Over the years, I've used a number of source repositories for my published projects. For a time, I hosted a public personal SVN repo, but the server upkeep was a major turnoff. Then, there was an extended period where my projects lived within the shell of a parent opensource project (wicketstuff) which was great until the repo structure became unwieldy.
I was recently contacted by someone looking for one of my old Wicket contributions and found out that nearly all of my wicket stuff projects had been relocated in the SVN repo which broke my direct links. It's perfectly acceptable for the wicketstuff folks to re-arrange their repo as they see fit, but I no longer feel that the wicketstuff repo is the right place for my contributions. I am not vested in the wicketstuff project and would much rather have my personal projects all located in one central spot so it's easy for me to publish new samples or integrations and not have to worry about finding the "right" repository structure. In my opinion, shared repo's are simply too much politics and too little hacking.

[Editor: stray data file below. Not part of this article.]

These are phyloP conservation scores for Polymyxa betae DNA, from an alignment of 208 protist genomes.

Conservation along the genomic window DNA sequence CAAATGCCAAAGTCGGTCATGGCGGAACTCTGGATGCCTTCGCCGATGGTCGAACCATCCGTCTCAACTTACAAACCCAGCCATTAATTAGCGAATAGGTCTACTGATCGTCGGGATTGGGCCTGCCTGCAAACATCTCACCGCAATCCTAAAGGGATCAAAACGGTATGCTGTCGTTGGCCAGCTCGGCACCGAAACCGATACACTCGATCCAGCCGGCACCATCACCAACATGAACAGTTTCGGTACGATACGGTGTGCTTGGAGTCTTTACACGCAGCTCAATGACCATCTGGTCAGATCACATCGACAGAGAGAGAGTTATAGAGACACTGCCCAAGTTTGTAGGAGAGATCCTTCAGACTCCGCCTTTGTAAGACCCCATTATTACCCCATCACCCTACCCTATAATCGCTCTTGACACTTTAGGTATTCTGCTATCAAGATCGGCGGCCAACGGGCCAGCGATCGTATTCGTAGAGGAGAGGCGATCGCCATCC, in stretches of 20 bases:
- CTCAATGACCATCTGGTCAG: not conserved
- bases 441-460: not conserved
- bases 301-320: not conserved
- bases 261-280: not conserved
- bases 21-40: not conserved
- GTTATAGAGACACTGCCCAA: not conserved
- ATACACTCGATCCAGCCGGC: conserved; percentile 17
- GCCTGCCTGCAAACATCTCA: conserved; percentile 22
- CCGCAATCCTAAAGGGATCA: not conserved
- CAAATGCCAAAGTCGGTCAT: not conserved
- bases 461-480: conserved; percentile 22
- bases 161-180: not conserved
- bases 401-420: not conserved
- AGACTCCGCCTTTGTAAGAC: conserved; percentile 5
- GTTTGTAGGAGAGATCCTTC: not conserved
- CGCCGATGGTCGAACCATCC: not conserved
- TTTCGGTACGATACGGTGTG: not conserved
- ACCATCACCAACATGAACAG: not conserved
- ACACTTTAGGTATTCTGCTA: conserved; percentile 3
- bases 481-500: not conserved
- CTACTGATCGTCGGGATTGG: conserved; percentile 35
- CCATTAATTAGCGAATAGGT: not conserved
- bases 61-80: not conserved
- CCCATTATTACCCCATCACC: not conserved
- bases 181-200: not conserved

Github is by far the best solution for these projects and so I have migrated my published projects from the Wicketstuff SVN repo to github. You can now find my contributed Wicketstuff projects here:
- wicketstuff-hibernate-behavior- Wicket integration to auto-configure your forms using Hibernate annotations.
- wicketstuff-rome- Wicket component for integrating with the ROME RSS/Atom library
Unfortunately, the import from SVN to github has totally nuked the commit history for these projects. The commit history may have been lost due to the project rearrangement done by the wicketstuff devs (SVN fail). That's really unfortunate, but since the majority of these projects are from one-night coding sessions, there's not a lot of true "history" in them. It just sucks that to lose the author information. If anyone has some fix for this, please let me know. The projects are currently in read-only state, so I would have no issue re-importing them from the subversion repository if that would fix things.